There is a lot to cover since March so I’ll try to briefly address several topics.
First, thank you to our Fire Chief, Tony Hutton, for his dedication to the job and our residents. Chief Hutton has relentlessly kept up to date on COVID-19 issues to make sure his staff, our city workers and the community are all well taken care of during the crisis. In fact, thanks to all of our city employees who keep the city operating as best they can during the unique circumstances of the pandemic.
I also appreciate the leadership of our new Service Director, Joe Fornaro, to create a streamlined environment of efficiency and accountability in the Service Department, working tirelessly since his appointment in early May to organize the department to deliver the best possible services to our residents. Joe has also been working together with our new City Engineer, Doug Courtney, to guide Council and me on the development of the best possible strategy to implement all of the promised elements of a road plan you can trust. Tapping into the knowledge and skills of Mr. Fornaro, Mr. Courtney and our new resident Road Paving Task Force, gives me confidence that we will be able to lay out the details of a long-term blueprint for our roads in the coming months.
In August, Kirtland will begin a new partnership with the City of Willoughby to consolidate emergency dispatch services. By collaborating with our neighbor, Kirtland will save over $300,000 each year for the operation of dispatch services. A portion of these savings will be utilized to create two additional full-time police positions, resulting in a net savings for Kirtland taxpayers of $800,000 over the next five years. Rapid changes in technology and associated cost increases have led many municipal leaders to recognize the value of spreading those costs among multiple users. In fact, the pooling of resources allows for continued investment in technology and other resources that provide for even better services. Many cities have already moved to centralized dispatch, including Chagrin Falls, Waite Hill and Willoughby Hills, as well as many others. In short, this is both good governance and prudent fiscal stewardship of your tax dollars and I am proud to have been a catalyst in the process.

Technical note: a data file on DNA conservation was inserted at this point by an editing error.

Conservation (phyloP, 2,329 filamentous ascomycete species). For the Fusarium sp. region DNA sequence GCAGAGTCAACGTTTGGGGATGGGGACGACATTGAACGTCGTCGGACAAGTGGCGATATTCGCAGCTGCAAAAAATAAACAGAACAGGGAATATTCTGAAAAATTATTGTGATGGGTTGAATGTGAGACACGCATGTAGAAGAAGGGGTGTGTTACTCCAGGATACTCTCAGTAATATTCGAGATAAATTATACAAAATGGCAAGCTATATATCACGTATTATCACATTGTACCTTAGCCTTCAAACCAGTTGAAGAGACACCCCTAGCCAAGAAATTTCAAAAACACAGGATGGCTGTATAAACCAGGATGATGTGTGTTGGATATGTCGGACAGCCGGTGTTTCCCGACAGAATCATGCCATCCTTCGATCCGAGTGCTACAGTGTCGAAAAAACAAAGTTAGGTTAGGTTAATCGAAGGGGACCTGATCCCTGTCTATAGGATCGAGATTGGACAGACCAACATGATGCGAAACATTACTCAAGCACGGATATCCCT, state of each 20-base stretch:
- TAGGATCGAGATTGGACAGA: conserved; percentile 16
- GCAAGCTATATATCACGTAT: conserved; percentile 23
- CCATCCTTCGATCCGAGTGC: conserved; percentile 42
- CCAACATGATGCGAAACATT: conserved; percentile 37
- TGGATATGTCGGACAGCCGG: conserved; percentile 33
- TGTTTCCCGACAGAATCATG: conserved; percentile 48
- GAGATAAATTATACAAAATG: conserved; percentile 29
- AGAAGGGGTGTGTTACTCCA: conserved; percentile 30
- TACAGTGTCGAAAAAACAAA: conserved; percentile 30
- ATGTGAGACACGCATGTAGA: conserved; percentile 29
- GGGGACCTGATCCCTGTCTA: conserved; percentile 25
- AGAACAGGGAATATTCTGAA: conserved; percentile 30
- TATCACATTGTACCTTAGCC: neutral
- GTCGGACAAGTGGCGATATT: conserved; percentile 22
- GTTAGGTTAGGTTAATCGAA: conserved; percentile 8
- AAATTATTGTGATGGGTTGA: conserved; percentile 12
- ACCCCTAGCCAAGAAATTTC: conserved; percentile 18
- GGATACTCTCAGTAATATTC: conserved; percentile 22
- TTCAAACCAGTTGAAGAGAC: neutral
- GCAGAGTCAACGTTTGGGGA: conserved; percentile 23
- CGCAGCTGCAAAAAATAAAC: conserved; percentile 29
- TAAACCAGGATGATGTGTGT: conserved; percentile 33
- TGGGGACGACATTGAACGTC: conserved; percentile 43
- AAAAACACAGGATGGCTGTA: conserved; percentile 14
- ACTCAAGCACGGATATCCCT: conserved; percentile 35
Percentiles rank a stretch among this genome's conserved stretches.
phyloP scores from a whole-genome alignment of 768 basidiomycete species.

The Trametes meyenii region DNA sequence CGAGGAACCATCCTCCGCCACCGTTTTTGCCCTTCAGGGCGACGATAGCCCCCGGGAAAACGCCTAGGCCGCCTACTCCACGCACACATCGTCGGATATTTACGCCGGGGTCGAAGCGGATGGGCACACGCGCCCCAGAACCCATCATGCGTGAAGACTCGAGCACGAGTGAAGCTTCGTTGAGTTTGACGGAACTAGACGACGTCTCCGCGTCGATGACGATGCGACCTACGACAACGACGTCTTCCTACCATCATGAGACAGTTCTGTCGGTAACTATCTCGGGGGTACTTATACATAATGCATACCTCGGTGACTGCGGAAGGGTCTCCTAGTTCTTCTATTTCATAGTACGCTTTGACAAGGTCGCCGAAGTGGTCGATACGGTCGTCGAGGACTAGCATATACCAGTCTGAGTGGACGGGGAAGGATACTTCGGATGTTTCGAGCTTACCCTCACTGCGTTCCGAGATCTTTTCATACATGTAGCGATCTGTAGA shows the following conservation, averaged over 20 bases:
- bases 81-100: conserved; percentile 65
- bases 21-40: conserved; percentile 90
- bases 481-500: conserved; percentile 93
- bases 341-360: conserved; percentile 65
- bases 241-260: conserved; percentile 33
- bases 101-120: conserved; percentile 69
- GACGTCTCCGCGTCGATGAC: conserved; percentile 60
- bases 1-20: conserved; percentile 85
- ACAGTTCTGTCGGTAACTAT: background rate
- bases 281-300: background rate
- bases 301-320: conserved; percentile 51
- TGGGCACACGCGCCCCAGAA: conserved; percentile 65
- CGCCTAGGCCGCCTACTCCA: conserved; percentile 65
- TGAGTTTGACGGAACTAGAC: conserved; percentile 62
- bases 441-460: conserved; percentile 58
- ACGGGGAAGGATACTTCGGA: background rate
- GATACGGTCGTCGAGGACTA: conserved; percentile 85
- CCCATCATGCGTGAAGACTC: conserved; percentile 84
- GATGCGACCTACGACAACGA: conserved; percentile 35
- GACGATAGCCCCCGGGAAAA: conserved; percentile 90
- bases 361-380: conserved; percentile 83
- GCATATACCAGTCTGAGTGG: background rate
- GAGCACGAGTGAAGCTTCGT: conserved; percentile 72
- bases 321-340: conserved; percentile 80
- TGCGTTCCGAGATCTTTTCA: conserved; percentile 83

Creating opportunities to deliver more efficient government has been a central focus from the outset of my term. And now, due to the economic conditions brought on by COVID-19 and the resulting anticipated waning tax revenue, we must continue to be vigilant in our approach to city government. The earliest projections from RITA suggest the City stands to lose over $300,000 dollars in budgeted income tax revenue this year. In addition, we face the likelihood of a significant drop in our expected state gas tax dollars. I will continue to work with our department heads and City Council to find ways to bring the best services to our residents while exercising fiscal responsibility.
Be safe and be well,